Milwaukee Ballet’s competition champ returns
Mauro de Candia won more than $3,000 and a medal when he won the Milwaukee Ballet‘s Genesis International Choreography Competition a year ago. He won a return engagement to create a new piece on the company.
The time is now. We got together Tuesday at the MBC studio, an hour before one of de Candia’s last rehearsals with his 10 dancers.
“This year has been nice — productive,” said De Candia, 31. “I was inspired when I was here last year, and I am inspired to be back now. The year started well with the Milwaukee competition, and it ended well. In March I will move from Berlin to Osnabrück, to become the director of the ballet there.”
Like every German town of any size, Osnabrück has an opera house with an opera house, orchestra and ballet company. This picturesque university town, of 164,000, has a modest State Opera House. De Candia will have 10 staff dancers, a ballet master and a business manager.
“They saw the Cinderella, to the Prokofiev score, that I did in Augsburg and approached me in December,” de Candia said. “I wasn’t planning to pursue such a position, and I really had to think about it.”
De Candia, an entrepreneurial sort, has some ballet schools of his own in southern Italy, his home, and he is intent on keeping up his growing international career as a guest choreographer. The Osnabrück situation is flexible enough for that, with the added benefit of a base of operations and 10 hand-picked dancers.
The Milwaukee connection has loomed large. His guest Prince Charming in the Augsburg Cinderella was none other than Patrick Howell, of the Milwaukee Ballet. And Augsburg will soon stage de Candia’s Something I Had in Mind, his winning competition entry.
“To win a competition in the U.S. opened new doors,” he said. “The judges were esteemed in the field, and the competition has a certain weight. It relates me to the U.S. market. I’m getting interest, I’ve been approached. The competition put a light on me.”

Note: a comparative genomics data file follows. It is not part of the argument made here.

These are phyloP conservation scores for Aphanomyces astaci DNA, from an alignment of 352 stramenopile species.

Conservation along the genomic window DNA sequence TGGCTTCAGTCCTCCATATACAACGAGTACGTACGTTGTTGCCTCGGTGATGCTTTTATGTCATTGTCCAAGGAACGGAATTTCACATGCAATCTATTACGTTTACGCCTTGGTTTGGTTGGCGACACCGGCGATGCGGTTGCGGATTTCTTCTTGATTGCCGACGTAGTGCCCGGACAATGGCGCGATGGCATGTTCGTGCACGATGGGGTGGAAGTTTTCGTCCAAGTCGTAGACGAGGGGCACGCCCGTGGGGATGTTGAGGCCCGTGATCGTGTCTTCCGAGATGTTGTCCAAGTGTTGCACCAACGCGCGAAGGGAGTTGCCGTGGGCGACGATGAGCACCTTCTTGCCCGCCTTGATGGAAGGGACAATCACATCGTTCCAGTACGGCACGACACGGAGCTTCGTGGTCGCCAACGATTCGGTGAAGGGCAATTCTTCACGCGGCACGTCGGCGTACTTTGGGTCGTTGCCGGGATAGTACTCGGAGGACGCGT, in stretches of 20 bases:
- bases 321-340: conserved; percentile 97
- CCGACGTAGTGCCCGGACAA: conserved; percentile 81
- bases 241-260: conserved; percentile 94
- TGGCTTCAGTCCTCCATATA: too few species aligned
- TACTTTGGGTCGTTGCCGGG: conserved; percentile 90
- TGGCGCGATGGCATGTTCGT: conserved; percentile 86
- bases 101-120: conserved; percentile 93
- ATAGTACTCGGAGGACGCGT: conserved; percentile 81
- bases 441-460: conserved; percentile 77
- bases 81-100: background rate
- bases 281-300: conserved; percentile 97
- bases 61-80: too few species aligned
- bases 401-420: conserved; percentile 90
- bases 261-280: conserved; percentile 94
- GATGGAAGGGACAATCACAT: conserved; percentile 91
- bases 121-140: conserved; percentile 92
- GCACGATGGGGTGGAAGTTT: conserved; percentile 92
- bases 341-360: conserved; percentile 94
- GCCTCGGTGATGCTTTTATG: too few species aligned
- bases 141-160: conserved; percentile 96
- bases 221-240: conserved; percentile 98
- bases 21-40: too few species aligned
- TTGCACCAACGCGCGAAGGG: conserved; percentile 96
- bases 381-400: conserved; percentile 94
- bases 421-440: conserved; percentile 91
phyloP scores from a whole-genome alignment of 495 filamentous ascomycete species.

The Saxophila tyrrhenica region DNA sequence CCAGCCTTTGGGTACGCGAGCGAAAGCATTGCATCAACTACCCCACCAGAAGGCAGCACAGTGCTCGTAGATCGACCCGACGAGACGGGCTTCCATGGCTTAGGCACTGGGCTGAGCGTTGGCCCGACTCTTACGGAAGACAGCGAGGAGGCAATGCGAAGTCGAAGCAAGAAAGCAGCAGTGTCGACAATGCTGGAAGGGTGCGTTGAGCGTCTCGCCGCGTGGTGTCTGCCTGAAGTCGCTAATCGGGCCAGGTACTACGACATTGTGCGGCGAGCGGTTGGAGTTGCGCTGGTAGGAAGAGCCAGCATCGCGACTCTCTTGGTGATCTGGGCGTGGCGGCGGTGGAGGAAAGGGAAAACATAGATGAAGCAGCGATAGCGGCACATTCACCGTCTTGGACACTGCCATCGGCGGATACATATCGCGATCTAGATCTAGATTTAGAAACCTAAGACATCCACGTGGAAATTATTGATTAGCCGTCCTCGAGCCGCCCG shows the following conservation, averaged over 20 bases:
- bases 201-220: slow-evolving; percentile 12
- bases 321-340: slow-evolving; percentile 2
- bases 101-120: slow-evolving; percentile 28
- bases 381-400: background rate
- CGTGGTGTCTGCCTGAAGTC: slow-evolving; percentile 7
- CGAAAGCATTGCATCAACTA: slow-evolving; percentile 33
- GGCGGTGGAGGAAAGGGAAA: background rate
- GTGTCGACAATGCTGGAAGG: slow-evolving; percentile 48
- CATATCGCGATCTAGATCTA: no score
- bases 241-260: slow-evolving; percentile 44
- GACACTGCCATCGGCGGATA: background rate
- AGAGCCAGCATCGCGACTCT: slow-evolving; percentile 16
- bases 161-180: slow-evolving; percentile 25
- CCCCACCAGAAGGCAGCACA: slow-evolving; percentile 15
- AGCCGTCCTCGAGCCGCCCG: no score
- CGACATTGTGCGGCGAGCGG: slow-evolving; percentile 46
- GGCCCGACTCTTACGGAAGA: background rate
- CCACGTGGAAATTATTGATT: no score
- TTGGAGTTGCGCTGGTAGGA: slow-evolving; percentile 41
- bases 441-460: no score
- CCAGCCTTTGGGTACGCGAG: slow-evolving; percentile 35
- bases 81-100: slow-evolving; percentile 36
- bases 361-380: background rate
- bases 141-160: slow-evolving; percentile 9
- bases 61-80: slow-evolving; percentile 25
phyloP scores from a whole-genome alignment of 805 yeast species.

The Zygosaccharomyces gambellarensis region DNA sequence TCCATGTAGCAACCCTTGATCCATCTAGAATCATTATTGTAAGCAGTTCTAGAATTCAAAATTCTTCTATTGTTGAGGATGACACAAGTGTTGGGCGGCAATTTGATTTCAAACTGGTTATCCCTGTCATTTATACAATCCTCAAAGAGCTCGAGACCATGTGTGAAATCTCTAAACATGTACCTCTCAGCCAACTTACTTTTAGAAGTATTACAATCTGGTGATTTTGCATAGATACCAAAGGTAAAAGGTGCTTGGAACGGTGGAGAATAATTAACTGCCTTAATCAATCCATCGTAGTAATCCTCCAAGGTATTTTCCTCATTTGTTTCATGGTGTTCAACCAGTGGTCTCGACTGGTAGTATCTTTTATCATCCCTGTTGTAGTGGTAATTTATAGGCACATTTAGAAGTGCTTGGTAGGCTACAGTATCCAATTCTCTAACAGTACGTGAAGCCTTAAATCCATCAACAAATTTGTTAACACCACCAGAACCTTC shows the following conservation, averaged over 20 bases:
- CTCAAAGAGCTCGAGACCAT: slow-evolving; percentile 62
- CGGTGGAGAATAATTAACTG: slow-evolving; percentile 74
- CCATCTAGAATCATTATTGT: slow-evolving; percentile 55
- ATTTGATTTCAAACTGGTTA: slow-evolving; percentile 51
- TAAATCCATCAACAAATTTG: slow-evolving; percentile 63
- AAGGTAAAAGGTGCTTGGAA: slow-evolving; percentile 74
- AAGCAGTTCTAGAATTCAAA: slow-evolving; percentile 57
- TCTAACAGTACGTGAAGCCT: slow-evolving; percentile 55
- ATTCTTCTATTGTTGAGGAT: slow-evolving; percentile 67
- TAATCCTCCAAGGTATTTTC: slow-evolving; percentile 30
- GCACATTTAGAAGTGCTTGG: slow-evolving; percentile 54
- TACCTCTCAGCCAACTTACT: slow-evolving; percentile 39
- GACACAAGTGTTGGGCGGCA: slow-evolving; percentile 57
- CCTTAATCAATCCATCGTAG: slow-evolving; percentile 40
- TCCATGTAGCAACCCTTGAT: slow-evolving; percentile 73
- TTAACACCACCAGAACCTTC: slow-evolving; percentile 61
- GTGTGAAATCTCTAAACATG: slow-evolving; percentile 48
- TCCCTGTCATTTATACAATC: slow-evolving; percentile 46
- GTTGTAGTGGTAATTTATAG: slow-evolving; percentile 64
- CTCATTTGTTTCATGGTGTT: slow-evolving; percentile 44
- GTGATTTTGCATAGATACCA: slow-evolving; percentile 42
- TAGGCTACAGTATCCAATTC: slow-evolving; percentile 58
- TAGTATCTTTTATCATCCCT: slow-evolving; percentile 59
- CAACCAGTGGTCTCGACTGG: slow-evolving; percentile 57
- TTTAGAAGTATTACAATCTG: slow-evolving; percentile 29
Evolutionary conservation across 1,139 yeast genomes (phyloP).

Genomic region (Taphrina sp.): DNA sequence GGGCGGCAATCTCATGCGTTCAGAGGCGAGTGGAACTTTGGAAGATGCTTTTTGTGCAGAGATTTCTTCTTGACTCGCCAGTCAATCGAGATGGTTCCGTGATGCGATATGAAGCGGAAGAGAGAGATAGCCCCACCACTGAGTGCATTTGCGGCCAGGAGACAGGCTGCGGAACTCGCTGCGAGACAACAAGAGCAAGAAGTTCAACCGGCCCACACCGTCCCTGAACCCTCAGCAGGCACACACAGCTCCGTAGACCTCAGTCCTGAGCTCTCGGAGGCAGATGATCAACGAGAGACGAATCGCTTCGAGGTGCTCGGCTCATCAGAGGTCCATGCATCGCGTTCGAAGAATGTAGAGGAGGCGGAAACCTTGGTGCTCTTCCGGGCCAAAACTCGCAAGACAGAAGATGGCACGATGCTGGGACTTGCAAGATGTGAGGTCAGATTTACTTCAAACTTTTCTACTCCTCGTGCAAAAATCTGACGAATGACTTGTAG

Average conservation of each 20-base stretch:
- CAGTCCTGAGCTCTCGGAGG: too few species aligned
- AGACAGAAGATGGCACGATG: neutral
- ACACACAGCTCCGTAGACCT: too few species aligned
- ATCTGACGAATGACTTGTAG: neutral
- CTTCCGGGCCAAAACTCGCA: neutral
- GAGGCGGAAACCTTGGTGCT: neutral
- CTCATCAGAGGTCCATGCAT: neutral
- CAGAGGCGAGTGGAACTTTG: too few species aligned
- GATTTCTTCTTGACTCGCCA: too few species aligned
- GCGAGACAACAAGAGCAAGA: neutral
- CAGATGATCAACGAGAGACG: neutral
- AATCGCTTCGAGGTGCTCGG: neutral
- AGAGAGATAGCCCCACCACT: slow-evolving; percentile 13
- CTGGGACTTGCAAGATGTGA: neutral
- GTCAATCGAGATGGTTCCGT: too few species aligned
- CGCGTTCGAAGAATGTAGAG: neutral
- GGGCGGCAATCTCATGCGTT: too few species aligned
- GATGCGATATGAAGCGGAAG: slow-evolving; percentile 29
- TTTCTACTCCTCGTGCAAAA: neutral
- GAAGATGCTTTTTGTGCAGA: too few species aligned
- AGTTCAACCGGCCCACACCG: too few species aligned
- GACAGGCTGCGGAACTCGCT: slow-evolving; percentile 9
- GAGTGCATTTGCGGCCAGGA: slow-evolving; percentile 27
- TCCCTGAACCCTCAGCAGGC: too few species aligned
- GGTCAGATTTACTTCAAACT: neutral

De Candia entered the competition in the first place only after studying the Milwaukee Ballet via the Internet and video. The company, more than the competition, sparked his interest.
“I don’t like to go to a company just to make a living,” he said. “I like to go where I think I’ll grow artistically.”
He found that working with the Milwaukee dancers last year. Five of the 10 in his new piece danced for him last year.
“They all saw my piece,” de Candia said. “It felt as if we had all worked together maybe a month ago. It went fast. They are very open. Because we know each other, we can explore more, we can take a further step.”
The first half of Something I Had in Mind was very funny, in a clever, abstract way. (Here’s how I described it at the time.) This time around, with Purple Fools, De Candia intends to keep Milwaukee not only laughing, but also thinking. The idea of the music is already funny: Offenbach, Ponchielli and J. Strauss Jr., in samba and tango arrangements, and bits of Shostakovich‘s Jazz Suite. At 27 minutes, this is a substantial dance.
“The theater itself is strange, ballet is strange. I’m turning up the volume to make it look like a circus, but it has a message under it. I like to go to extremes, and in those extremes we can see how, in life, a misplaced gesture can… ”
De Candia’s English is good, but it is his third language, after Italian and German. And he was trying to express some subtle ideas. When he trailed off the sentence above, he filled in the blank with a gesture and expression of a persona taken aback. His point was that the wrong gesture can have a startling effect.
I ran a paraphrase along these lines by him to see if I understood his point, and he approved: In the theater, we put on make-up and costumes and become someone else. But we do that in life, too. We take on a different personality with, say, our boss than with our wife. Purple Fools draws its humor and syntax from parsing out the layers of artificiality on stage and in life. They are so commonplace that they become invisible to us; when they become visible in, say, a dance, we laugh at the comic ironies.
“It’s a really subtle thing, but people can read that,” de Candia said. “The duet near the end is about who’s really leading and really who’s following, and who’s getting in the last word. If you put that in an ironical frame, it’s funny — but the message is not silly.”
This Milwaukee Ballet program also offers premieres by the company’s own Petr Zahradnicek (Autumn Leaves, inspired by the poetry of Paul Verlaine and accompanied by the Florentine Opera’s Studio Artists and pianist Steven Ayers); and by Chicagoan Brock Clawson (Crossing Ashland).
Meet all the artists at the Pints Before Pointes promotion before opening night. Artworks by the finalists for the Pfister Hotel Artist in Residence for 2012, sketched during ballet rehearsals, will also be on view at that promotion.
Performance Info: The company will dance at the Pabst Theatre, 144 E. Wells St. The performance schedule is a little different that usual for the ballet: 7:30 p.m. Thursday and Friday; 1:30 and 7:30 p.m. Saturday; and 1:30 p.m. Sunday, Feb. 16-19. For tickets, visit the MBC website, call the company’s ticket line, 414 902-2103.